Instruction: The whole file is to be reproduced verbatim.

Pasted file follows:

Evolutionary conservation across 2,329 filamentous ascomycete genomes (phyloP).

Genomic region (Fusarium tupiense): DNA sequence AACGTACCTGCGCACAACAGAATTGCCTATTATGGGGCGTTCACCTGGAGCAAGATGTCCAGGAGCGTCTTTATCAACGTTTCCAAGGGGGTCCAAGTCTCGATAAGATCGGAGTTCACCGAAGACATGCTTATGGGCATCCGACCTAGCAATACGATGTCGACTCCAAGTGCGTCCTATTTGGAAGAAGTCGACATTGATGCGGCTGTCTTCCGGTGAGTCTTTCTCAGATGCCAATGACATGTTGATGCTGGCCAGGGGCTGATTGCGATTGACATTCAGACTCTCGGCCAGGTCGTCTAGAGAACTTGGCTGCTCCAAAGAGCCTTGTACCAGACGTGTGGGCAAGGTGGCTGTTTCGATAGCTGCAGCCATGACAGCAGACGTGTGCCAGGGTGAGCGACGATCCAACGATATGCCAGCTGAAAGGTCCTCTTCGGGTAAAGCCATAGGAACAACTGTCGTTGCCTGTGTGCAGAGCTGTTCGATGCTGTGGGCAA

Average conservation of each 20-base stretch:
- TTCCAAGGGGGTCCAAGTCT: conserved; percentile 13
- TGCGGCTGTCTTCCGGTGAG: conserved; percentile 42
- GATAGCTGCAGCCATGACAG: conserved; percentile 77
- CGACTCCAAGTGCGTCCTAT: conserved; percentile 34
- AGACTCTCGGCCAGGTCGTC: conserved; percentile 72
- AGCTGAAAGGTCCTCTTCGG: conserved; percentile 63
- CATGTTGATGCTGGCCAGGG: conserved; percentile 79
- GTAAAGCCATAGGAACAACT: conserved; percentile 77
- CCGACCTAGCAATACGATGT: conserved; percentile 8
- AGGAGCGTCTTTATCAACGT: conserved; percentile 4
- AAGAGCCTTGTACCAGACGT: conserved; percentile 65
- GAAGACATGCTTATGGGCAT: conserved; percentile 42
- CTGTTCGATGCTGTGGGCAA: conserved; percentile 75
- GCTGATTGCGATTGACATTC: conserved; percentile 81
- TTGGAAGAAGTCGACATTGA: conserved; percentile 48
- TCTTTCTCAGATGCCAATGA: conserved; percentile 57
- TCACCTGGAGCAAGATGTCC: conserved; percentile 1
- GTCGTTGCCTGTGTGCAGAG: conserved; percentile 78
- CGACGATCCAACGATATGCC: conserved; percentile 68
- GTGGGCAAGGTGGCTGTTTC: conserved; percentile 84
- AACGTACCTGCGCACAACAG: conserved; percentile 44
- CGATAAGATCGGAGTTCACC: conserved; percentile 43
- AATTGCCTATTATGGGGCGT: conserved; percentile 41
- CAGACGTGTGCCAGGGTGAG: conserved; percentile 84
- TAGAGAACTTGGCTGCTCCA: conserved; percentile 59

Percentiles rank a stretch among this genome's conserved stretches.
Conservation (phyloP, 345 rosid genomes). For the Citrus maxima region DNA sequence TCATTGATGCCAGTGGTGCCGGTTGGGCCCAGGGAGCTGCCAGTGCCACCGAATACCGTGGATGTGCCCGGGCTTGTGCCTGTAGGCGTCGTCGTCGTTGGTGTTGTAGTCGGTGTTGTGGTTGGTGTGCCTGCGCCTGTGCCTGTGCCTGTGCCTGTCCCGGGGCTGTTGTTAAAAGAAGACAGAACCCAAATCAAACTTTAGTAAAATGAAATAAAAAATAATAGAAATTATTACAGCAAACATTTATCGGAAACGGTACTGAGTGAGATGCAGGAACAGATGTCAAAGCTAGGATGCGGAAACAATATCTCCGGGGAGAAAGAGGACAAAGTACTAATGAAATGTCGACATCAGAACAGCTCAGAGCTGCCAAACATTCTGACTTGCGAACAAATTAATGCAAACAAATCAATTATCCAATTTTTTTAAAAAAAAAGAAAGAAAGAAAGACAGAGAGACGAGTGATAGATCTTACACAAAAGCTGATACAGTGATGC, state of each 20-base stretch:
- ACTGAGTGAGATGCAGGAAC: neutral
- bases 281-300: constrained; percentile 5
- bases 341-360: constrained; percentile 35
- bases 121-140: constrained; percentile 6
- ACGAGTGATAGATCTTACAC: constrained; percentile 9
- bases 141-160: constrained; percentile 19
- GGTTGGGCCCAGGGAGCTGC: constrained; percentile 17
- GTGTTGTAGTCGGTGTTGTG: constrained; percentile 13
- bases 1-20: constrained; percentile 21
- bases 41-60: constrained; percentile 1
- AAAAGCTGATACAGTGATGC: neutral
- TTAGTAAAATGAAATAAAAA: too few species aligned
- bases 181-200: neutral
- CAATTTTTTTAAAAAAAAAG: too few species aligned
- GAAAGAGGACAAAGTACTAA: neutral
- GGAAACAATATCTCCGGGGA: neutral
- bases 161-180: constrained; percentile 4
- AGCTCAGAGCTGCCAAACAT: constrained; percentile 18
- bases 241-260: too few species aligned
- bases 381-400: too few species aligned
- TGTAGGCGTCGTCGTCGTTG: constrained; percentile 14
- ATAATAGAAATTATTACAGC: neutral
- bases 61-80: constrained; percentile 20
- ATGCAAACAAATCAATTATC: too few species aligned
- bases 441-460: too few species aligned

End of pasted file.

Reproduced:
Evolutionary conservation across 2,329 filamentous ascomycete genomes (phyloP).

Genomic region (Fusarium tupiense): DNA sequence AACGTACCTGCGCACAACAGAATTGCCTATTATGGGGCGTTCACCTGGAGCAAGATGTCCAGGAGCGTCTTTATCAACGTTTCCAAGGGGGTCCAAGTCTCGATAAGATCGGAGTTCACCGAAGACATGCTTATGGGCATCCGACCTAGCAATACGATGTCGACTCCAAGTGCGTCCTATTTGGAAGAAGTCGACATTGATGCGGCTGTCTTCCGGTGAGTCTTTCTCAGATGCCAATGACATGTTGATGCTGGCCAGGGGCTGATTGCGATTGACATTCAGACTCTCGGCCAGGTCGTCTAGAGAACTTGGCTGCTCCAAAGAGCCTTGTACCAGACGTGTGGGCAAGGTGGCTGTTTCGATAGCTGCAGCCATGACAGCAGACGTGTGCCAGGGTGAGCGACGATCCAACGATATGCCAGCTGAAAGGTCCTCTTCGGGTAAAGCCATAGGAACAACTGTCGTTGCCTGTGTGCAGAGCTGTTCGATGCTGTGGGCAA

Average conservation of each 20-base stretch:
- TTCCAAGGGGGTCCAAGTCT: conserved; percentile 13
- TGCGGCTGTCTTCCGGTGAG: conserved; percentile 42
- GATAGCTGCAGCCATGACAG: conserved; percentile 77
- CGACTCCAAGTGCGTCCTAT: conserved; percentile 34
- AGACTCTCGGCCAGGTCGTC: conserved; percentile 72
- AGCTGAAAGGTCCTCTTCGG: conserved; percentile 63
- CATGTTGATGCTGGCCAGGG: conserved; percentile 79
- GTAAAGCCATAGGAACAACT: conserved; percentile 77
- CCGACCTAGCAATACGATGT: conserved; percentile 8
- AGGAGCGTCTTTATCAACGT: conserved; percentile 4
- AAGAGCCTTGTACCAGACGT: conserved; percentile 65
- GAAGACATGCTTATGGGCAT: conserved; percentile 42
- CTGTTCGATGCTGTGGGCAA: conserved; percentile 75
- GCTGATTGCGATTGACATTC: conserved; percentile 81
- TTGGAAGAAGTCGACATTGA: conserved; percentile 48
- TCTTTCTCAGATGCCAATGA: conserved; percentile 57
- TCACCTGGAGCAAGATGTCC: conserved; percentile 1
- GTCGTTGCCTGTGTGCAGAG: conserved; percentile 78
- CGACGATCCAACGATATGCC: conserved; percentile 68
- GTGGGCAAGGTGGCTGTTTC: conserved; percentile 84
- AACGTACCTGCGCACAACAG: conserved; percentile 44
- CGATAAGATCGGAGTTCACC: conserved; percentile 43
- AATTGCCTATTATGGGGCGT: conserved; percentile 41
- CAGACGTGTGCCAGGGTGAG: conserved; percentile 84
- TAGAGAACTTGGCTGCTCCA: conserved; percentile 59

Percentiles rank a stretch among this genome's conserved stretches.
Conservation (phyloP, 345 rosid genomes). For the Citrus maxima region DNA sequence TCATTGATGCCAGTGGTGCCGGTTGGGCCCAGGGAGCTGCCAGTGCCACCGAATACCGTGGATGTGCCCGGGCTTGTGCCTGTAGGCGTCGTCGTCGTTGGTGTTGTAGTCGGTGTTGTGGTTGGTGTGCCTGCGCCTGTGCCTGTGCCTGTGCCTGTCCCGGGGCTGTTGTTAAAAGAAGACAGAACCCAAATCAAACTTTAGTAAAATGAAATAAAAAATAATAGAAATTATTACAGCAAACATTTATCGGAAACGGTACTGAGTGAGATGCAGGAACAGATGTCAAAGCTAGGATGCGGAAACAATATCTCCGGGGAGAAAGAGGACAAAGTACTAATGAAATGTCGACATCAGAACAGCTCAGAGCTGCCAAACATTCTGACTTGCGAACAAATTAATGCAAACAAATCAATTATCCAATTTTTTTAAAAAAAAAGAAAGAAAGAAAGACAGAGAGACGAGTGATAGATCTTACACAAAAGCTGATACAGTGATGC, state of each 20-base stretch:
- ACTGAGTGAGATGCAGGAAC: neutral
- bases 281-300: constrained; percentile 5
- bases 341-360: constrained; percentile 35
- bases 121-140: constrained; percentile 6
- ACGAGTGATAGATCTTACAC: constrained; percentile 9
- bases 141-160: constrained; percentile 19
- GGTTGGGCCCAGGGAGCTGC: constrained; percentile 17
- GTGTTGTAGTCGGTGTTGTG: constrained; percentile 13
- bases 1-20: constrained; percentile 21
- bases 41-60: constrained; percentile 1
- AAAAGCTGATACAGTGATGC: neutral
- TTAGTAAAATGAAATAAAAA: too few species aligned
- bases 181-200: neutral
- CAATTTTTTTAAAAAAAAAG: too few species aligned
- GAAAGAGGACAAAGTACTAA: neutral
- GGAAACAATATCTCCGGGGA: neutral
- bases 161-180: constrained; percentile 4
- AGCTCAGAGCTGCCAAACAT: constrained; percentile 18
- bases 241-260: too few species aligned
- bases 381-400: too few species aligned
- TGTAGGCGTCGTCGTCGTTG: constrained; percentile 14
- ATAATAGAAATTATTACAGC: neutral
- bases 61-80: constrained; percentile 20
- ATGCAAACAAATCAATTATC: too few species aligned
- bases 441-460: too few species aligned